Pilgrimage to Dzogchen - Guru Rinpoche
and the Legend of Rudam Nukpo
Legend has it that hundreds of years before Dzogchen Monastery was founded, Guru Rinpoche miraculously travelled to the Dzogchen valley. At that time the valley formed a lake where nine demon brothers lived. When Guru Rinpoche arrived he opened up the bottom of the valley and drove out the water. The demons tried to escape, but Guru Rinpoche brought down a rain of rocks and trapped them as they fled. Nowadays in the village below Dzogchen Monastery there are nine small hills of large boulders, close to the entrance of the valley. These are where the demons were trapped and stupas were built on top to ensure they would never escape. The original name of the Dzogchen valley is Rudam Nukpo, which actually means ‘the dark valley of demons bound’.
The trapped demon hills in the village.
Following this in Pema Tung, Guru Rinpoche produced dharmic medicine and scattered it throughout the valley. The medicine took the form of the medicinal fruit myrobalan which is normally only found in India. In most places the fruit perished, but on the glacier at the top of the valley the seed of the fruit has been preserved. Even now, if one goes up to the glacier line when all the winter snow has melted, the seeds can be collected from the ice.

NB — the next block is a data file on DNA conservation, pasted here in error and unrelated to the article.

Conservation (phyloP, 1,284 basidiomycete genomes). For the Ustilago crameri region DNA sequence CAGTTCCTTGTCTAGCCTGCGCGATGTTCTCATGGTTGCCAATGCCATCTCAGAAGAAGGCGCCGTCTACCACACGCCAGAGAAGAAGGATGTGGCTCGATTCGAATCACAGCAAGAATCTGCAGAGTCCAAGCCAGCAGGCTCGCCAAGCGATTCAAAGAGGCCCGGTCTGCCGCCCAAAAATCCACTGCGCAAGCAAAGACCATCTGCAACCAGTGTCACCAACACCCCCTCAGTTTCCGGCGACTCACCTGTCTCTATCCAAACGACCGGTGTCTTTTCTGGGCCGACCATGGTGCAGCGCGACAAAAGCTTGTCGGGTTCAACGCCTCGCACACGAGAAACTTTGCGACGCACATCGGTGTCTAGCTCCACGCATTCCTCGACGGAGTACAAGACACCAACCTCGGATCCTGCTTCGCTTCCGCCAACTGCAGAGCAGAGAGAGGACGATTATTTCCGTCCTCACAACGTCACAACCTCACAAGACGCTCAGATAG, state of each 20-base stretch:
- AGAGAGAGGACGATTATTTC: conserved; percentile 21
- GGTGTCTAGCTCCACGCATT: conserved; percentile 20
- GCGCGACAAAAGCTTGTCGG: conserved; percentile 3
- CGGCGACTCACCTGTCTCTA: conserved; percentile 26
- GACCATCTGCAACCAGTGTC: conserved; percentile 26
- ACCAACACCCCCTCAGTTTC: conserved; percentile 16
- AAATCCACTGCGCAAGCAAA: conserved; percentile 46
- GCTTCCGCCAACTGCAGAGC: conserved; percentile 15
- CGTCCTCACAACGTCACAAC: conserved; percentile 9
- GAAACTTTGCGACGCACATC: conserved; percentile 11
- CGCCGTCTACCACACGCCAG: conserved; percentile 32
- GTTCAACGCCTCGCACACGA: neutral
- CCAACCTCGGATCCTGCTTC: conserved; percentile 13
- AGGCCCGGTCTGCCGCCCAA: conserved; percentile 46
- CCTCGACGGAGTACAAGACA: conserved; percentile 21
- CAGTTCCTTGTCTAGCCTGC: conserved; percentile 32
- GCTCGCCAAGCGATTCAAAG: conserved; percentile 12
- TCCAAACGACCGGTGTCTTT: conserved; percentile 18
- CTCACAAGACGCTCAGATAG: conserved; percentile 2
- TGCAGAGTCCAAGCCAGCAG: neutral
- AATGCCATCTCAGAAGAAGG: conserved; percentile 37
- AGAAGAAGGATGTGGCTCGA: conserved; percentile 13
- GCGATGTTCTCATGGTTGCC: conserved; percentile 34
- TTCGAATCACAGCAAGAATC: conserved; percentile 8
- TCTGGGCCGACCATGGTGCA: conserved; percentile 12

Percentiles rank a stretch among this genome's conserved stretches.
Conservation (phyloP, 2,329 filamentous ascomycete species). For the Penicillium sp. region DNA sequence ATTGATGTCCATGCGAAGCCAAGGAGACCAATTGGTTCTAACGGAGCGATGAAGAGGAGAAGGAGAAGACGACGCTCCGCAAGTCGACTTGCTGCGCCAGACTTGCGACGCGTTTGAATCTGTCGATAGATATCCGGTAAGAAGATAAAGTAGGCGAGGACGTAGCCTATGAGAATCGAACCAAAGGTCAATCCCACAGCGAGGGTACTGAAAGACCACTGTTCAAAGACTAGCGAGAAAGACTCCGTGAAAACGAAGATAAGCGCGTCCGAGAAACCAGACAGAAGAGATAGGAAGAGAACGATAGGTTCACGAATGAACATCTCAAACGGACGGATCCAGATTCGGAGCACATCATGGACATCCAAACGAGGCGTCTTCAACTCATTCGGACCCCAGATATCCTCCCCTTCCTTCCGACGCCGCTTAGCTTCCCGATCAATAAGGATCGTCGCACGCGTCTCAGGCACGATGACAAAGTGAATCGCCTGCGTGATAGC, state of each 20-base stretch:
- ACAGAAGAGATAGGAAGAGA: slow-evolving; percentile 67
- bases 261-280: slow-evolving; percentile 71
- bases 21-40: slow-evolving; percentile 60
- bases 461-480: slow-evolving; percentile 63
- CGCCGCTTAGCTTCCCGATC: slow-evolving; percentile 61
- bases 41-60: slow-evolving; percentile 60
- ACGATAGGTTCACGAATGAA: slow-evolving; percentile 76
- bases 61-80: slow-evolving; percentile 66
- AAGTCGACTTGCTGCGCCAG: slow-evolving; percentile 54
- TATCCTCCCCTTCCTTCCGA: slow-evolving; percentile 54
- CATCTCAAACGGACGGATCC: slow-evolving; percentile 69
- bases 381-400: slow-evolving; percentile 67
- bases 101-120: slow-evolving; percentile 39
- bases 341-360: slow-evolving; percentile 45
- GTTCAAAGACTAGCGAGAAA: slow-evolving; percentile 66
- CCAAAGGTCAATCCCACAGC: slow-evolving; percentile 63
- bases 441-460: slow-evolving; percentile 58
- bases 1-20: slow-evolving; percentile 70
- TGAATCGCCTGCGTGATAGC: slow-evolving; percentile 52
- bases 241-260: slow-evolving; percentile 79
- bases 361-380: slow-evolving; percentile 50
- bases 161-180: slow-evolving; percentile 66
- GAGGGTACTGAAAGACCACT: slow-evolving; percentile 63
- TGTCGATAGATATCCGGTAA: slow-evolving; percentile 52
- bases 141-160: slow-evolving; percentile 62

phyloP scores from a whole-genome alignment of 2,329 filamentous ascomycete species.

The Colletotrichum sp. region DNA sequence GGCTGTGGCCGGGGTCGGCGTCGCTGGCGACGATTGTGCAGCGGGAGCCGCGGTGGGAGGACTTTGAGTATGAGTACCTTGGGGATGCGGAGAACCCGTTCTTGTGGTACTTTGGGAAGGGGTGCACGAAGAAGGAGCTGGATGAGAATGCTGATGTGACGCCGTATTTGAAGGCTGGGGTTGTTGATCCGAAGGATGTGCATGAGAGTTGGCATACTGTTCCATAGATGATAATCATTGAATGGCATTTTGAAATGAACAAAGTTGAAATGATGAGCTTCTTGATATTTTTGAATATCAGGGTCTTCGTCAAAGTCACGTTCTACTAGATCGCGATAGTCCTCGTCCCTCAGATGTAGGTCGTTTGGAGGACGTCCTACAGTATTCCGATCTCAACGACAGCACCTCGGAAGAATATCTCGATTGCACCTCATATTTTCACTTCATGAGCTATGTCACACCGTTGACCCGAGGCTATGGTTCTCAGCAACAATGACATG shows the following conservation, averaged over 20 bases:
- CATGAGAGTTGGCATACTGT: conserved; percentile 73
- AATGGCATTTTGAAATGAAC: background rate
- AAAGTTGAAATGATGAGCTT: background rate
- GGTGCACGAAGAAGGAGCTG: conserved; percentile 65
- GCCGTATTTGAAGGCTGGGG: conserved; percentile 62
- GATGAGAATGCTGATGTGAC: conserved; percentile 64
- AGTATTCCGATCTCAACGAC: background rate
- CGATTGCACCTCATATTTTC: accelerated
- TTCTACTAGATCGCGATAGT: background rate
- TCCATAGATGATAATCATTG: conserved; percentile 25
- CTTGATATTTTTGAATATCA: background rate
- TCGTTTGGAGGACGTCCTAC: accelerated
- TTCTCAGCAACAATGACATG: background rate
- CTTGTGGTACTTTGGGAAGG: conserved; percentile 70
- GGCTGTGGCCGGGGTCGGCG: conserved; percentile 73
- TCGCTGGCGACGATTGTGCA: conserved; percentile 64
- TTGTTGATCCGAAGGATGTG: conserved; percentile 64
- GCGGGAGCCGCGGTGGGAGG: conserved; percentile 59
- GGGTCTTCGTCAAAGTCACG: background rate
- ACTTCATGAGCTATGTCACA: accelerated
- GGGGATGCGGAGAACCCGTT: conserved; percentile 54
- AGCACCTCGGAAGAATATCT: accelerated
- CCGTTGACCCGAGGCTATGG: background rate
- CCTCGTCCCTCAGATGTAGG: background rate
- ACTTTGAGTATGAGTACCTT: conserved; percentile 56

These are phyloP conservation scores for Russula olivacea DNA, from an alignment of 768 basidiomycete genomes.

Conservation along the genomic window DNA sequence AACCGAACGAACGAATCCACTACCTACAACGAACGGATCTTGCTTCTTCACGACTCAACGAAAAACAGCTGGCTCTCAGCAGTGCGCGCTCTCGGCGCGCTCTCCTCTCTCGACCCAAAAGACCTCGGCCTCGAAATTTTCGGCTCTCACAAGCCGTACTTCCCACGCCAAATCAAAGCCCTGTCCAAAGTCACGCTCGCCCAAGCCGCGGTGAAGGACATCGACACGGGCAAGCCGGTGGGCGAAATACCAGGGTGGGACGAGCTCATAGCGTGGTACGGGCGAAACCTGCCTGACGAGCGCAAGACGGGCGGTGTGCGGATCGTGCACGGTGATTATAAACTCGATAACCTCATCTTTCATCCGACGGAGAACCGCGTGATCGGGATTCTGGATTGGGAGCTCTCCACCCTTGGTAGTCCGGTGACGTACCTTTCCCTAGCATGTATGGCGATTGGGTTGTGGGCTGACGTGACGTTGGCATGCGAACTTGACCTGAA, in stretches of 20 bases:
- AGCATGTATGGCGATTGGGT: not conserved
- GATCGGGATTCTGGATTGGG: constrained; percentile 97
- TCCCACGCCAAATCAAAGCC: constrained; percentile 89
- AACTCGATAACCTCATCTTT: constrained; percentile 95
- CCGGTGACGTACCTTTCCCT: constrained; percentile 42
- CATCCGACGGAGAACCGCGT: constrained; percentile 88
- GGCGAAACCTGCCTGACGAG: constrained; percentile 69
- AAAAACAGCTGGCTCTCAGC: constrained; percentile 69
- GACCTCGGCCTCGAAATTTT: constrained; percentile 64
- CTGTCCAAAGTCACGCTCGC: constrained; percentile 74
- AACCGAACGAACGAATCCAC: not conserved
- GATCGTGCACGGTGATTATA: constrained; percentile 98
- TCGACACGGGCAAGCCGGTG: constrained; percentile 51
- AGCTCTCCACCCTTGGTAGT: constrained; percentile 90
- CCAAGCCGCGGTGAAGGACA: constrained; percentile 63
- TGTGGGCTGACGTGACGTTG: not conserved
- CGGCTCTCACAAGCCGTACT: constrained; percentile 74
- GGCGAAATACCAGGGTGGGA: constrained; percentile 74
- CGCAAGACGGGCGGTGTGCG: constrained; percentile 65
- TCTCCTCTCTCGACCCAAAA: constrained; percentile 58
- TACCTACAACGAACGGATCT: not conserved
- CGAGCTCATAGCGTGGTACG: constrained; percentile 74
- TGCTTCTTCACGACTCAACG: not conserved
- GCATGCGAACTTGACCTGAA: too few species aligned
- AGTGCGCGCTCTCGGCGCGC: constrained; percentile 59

Medicinal seeds found in the glacier recently.
Guru Rinpoche blessed the Dzogchen valley as a place of enlightened qualities and prophesied that anyone who so much as sets foot in the valley, will not fall down to the lower realms. Dzogchen Pema Tung or the Lotus Ground is named after Guru Rinpoche, who is sometimes called the Lotus Born Master.
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